The beauty of only consuming healthy foods is that you don’t have to worry about portions or limiting foods, so if the kids are still hungry, let them eat. Also, b/c you’ve only cut out all the grains etc a week before your post, the kids were likely going through withdrawal and craving those problematic non-foods.  I try to have healthy snacks readily available at all times (cut-up veggies and boiled eggs stocked in the fridge and nuts, seeds and dried fruit in the pantry) then the kids can eat when their hungry, which is more healthy to follow the bodies own timing, and with only healthy choices available, the boredom and craving snacking should decrease.

      • I know non-dairy foods have calcium, but do you really know how much you need to eat of each to get to the same mg amount as in 1 cup of milk, which has 300 mg? 1 cup of raw kale has 55 mg. 1 cup of garbanzo beans has 80 mg.
        I am not saying that it doesn’t work, you just really need eat a lot of foods containing calcium to reach the recommended amount. If you don’t you wouldn’t notice it, because if calcium is low it will be taken from bones and teeth!
        I drink one cup of milk a day and since morning sickness started I can’t drink it any more. For the rest I eat small portions all day long. At my 10 weeks check up my vit D was low (i live in California so I get enough sun exposure) and the only cause we could think of was not drinking my cup of milk!
        I didn’t have that problem with my first pregnancy because I was still drinking milk.
        Just a small reminder of what can happen without enough calcium!

  3. I am wondering if you supplement your childrens diet at all?  I am curious what to give them in the way of whole food supplements or if they need them?  My kids are 5, 3 and 1.

  4. I’m concerned about all of the organic vs. non- organic and grass-fed vs. not. At this point in time, funds are tight with our family. I want to make the switch to at least grain- free, high veggie diet but I can’t go organic yet. I know the food that aren’t organic aren’t as healthy for you and I’m feeling super guilty about it not being, but it’s still better than nothing, right? :-/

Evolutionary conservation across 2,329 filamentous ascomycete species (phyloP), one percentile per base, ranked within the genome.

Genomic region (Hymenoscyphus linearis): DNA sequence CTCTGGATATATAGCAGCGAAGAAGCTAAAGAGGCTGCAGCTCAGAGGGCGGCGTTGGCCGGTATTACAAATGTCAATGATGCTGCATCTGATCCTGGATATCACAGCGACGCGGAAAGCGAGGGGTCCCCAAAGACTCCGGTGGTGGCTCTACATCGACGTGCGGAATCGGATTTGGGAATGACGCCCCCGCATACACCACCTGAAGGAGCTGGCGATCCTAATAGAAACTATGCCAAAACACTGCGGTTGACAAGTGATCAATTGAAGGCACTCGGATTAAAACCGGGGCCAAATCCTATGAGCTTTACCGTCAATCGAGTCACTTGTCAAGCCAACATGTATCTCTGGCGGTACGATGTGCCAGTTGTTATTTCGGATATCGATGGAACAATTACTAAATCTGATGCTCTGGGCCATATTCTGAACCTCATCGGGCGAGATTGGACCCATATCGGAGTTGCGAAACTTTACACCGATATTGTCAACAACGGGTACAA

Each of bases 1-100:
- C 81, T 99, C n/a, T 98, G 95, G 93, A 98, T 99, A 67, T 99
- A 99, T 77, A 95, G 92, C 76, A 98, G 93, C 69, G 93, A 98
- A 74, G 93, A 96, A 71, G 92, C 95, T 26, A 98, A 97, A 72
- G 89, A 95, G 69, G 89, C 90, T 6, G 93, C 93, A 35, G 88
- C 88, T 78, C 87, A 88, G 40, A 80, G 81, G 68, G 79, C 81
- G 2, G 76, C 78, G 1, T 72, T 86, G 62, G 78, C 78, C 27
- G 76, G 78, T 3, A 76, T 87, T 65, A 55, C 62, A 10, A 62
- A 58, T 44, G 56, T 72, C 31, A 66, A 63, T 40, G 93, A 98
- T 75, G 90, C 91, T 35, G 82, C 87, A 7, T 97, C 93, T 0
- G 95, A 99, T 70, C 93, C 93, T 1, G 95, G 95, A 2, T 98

• Absolutely still better than nothing. Non-organic real foods (meat, veggies, etc) beat processed any kind of foods any day! It’s definitely a process and we’ve had times where we couldn’t afford most of these things either. Just do what you can and feel great about it knowing that you are doing the best for your family 🙂

  5. Wow- I just found your site this morning, and LOVE, LOVE, LOVE your information.  Thank you for the inspiration and education.  You are doing important work.  

    Your newest fan,
    Kari Schmitz

  6. Thanks for this. My husband and I are fairly new to paleo, but haven’t transitioned our 3yr old  son yet, as we weren’t really feeling up to the challenge.

  7. Hmmm, I am a 55 year old woman who has raised two fit and intelligent children in a manner very much like this, and I hafta say that all of you ladies now have a fight on your hands, if you want to follow Wellness Mama’s ideas.

    The first person you will have to fight is yourself. YOU will have to make a BIG change from the average American lifestyle.

    Here’s how I did it: no cable TV (gasp!), home-cooked meals on the table (with a tablecloth!) every night, no videogames (how cruel!), playing with the neighborhood kids in lieu of soccer (unthinkable!) and reading for fun. Oh, and instead of blowing a fortune on Disneyworld, trips to visit friends and family in America and Europe.